More and more, I admire the artists of the world. I believe artists change the world, both within and without. 

So thank you, artists who come before us, for your creative courage. Thank you for lighting our candles with yours. We hope and dream and leave the belief-light on in the jules (and jewels) of your example.

Tomorow is a new day of words.

Tomorrow is art waiting to happen.

Six Agent Offers!
October 24, 2010

SQUEE!!!!

After writing three YA novels, navigating a close call with my previous manuscript, and spending four months on Query Road for my present work, hollyrusken@yahoo.com, I received an offer of representation on Thursday — and another on Saturday!

As if that isn’t heady enough, three more agents are making their decisions by Monday, and I eagerly await agent-phone-call-number-three Monday afternoon.

To say my head is spinning would be the understatement of the century!

After years of drought, the floodgates have opened. I feel so many emotions — relieved, excited!, thankful, validated, and the list goes on and on. The champagne, chillin’ in the fridge for ten months, has been cracked …

One word -- YUM!

… the roses sniffed …

From my husband, my staunchest supporter.

… and happy dancing has commenced all over the house, even if it causes the terriers to bark at their crazy, face-hurts-from-grinning-so-hard human being.

I wish I could adequately convey the feeling of a lifetime of hope and dreams mixed with years of hard, hard work culminating in the representation I’ve been dreaming of!

I will, when I can. But more so, I want to reiterate to my fellow travelers that the dream is POSSIBLE, DOABLE, REACHABLE if you continue to work hard, believe in yourself, and most of all, SHINE!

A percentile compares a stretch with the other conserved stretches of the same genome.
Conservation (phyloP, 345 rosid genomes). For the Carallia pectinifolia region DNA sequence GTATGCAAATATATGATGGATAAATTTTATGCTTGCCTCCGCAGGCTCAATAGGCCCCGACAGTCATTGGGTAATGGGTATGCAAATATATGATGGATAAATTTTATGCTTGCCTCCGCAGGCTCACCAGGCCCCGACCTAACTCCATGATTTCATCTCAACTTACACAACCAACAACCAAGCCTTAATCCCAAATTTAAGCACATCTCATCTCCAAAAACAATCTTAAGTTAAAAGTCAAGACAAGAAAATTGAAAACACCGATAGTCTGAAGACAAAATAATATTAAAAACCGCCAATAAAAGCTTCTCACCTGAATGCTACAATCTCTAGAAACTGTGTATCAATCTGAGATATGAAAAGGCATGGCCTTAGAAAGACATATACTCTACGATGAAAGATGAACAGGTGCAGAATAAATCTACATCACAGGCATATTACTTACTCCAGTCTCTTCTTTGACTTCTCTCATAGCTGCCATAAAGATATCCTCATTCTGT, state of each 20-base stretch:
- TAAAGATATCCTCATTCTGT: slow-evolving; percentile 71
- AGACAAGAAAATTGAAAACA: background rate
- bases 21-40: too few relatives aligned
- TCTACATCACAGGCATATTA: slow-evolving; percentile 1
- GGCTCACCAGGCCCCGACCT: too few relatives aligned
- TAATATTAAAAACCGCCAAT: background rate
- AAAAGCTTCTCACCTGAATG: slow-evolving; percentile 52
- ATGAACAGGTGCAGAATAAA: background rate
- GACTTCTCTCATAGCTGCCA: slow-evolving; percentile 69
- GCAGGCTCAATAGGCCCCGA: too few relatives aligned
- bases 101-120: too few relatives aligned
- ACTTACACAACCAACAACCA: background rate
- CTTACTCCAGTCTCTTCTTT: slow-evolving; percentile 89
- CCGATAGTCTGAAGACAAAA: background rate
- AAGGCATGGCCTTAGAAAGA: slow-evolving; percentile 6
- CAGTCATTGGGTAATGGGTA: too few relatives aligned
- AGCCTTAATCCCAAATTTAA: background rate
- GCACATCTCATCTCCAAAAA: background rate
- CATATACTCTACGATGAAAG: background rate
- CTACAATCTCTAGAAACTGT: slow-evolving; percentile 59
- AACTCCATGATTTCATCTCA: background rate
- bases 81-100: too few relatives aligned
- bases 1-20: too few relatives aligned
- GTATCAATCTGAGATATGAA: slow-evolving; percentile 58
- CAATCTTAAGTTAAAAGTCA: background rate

To my writing community, my beta readers, my supportive writing friends, my old friends who believed in me from the start — YOU ROCK!

I wouldn’t be here without you. For that, I thank you with all my heart.

Nailed to the wall by the phone for 8 months. There are more questions on the back, also.

I have until the 30th to make my decision, so I’ll be back to announce the news.

Until then, honking at you from the Happy Writer rest stop on Query Road, still grinning like a fool and pinching myself!    

By popular demand: the B side!

 (No saguaros were harmed in the taking of this photograph : )

All Shapes, Sizes And Ages.
October 5, 2010

I was a child writer, once.

At eleven, after saving up money from odd jobs done for neighbors, I paid for and attended a children’s writing workshop. I’d thought it was a workshop for child writers; to my surprise, it was a workshop for writers of children’s literature!

The adult writers thought it was so cute that I was there, but the mistake didn’t faze me — I considered myself a “serious writer”, and I learned so much that day. There were agents in attendance who were extra kind and encouraging, who praised my iniative and advised me to keep writing — that, one day, I’d get there.  

I was there to learn, not to pitch my manuscript, although I had a finished one at that point in time. While it’s different for everyone, I wasn’t close to (emotionally) ready for the harsh realities of Query Road.

Which brings me to my point: lately I’ve noticed, while frequenting writers’ blogs and groups, some extremely young writers pushing for publication, or for publication before *insert very young magic age here*.